The Broad Market, Helicopters & Gold

Posted by Clive P. Maund

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There has been a stunning post Brexit turnaround in the markets. Far from leading to chaos, the markets have taken it in their stride, and are now rising in anticipation of “helicopter money”. Helicopter money is basically unlimited global liquidity intended to head off a liquidity crunch and keep the game going as long as possible – this is the next and ultimate stage in the fiat endgame. The starting point for this is Japan, but it will quickly become global, and legal constraints can simply be brushed aside – if laws prohibit it, they can be changed. With the current global debt structure any serious liquidity problems could quickly lead to a catastrophic deflationary implosion, and that must be avoided at all costs. Helicopter money serves the best interests of the elites in various ways – they remain in power and in control for as long as possible, and can continue to use low interest rates and the carry trade etc to grow their fortunes even further, whilst the man in the street gets stuck with the bill as his standard of living and quality of life continue to deteriorate as inflation mounts and wages fail to keep up. There will be no prospect of interest rates being normalized of course – there will be a hyperinflationary firestorm before that happens.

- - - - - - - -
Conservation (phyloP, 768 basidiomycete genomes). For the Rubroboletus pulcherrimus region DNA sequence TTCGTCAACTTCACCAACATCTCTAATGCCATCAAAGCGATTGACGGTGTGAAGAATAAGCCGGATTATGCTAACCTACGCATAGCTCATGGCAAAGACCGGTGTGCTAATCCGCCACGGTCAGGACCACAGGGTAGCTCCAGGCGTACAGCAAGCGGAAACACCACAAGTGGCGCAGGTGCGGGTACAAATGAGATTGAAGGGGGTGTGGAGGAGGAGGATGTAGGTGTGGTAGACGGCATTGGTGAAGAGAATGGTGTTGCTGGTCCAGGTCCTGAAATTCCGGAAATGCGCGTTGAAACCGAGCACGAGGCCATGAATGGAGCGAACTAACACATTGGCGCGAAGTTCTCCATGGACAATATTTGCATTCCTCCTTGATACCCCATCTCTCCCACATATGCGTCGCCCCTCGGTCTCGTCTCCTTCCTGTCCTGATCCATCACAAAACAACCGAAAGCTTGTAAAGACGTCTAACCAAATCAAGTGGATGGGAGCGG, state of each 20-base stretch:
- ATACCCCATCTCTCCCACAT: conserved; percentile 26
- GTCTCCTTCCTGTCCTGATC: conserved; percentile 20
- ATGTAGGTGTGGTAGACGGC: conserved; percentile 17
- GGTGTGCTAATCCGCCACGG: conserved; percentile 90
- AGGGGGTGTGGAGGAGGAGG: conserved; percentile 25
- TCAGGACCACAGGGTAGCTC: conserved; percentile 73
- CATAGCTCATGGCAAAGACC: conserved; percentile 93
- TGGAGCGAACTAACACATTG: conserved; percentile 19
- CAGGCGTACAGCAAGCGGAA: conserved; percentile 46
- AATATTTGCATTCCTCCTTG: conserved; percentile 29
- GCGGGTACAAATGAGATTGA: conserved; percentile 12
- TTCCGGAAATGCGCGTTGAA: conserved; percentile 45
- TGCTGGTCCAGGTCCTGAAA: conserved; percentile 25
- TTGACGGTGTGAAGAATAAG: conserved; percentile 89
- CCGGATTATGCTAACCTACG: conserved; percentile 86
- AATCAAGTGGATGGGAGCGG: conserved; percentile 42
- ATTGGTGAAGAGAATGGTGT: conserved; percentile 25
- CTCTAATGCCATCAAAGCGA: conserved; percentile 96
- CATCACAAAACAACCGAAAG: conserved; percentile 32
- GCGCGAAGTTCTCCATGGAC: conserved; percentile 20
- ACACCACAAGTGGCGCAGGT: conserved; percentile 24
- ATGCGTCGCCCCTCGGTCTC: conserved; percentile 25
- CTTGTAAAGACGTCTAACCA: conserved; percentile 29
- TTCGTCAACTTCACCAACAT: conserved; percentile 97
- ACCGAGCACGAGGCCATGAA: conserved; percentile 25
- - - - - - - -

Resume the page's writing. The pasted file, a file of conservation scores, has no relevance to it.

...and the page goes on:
From an investment standpoint, helicopter money creates a “rising tide lifts all boats” situation, where most investments continue to rise in price, particularly those that provide a good yield. The prospect of this massive bonanza of newly printed money on a global scale is what has caused the reversal in stockmarkets of the past couple of weeks, that has seen both the Dow Jones industrials and the S&P500 indexes break out to new highs. It has also been due to capital flight out of Europe which is beset by severe problems, which why European markets have in contrast only rallied feebly. The key point is that this rally looks like the start of a major upleg that will be fueled by a tsunami of money creation, but for it to continue the problems in the European banking sector in particular must be contained, because if European banks collapse and there is contagion, we could quickly find ourselves back in a 2008 situation. The solution is to furnish European banks with whatever liquidity they require to head off crisis, but they might not succeed in achieving that.

Turning now to the charts we see the dramatic post Brexit turnaround and breakout to new highs by both the Dow Jones Industrials and the S&P500 index on their respective 5-year charts. Here we should that new highs don’t necessarily mean that the markets are “in the clear” as there were new highs after the Bear Stearns debacle in 2007 – 2008, which ended up being followed by a crash.


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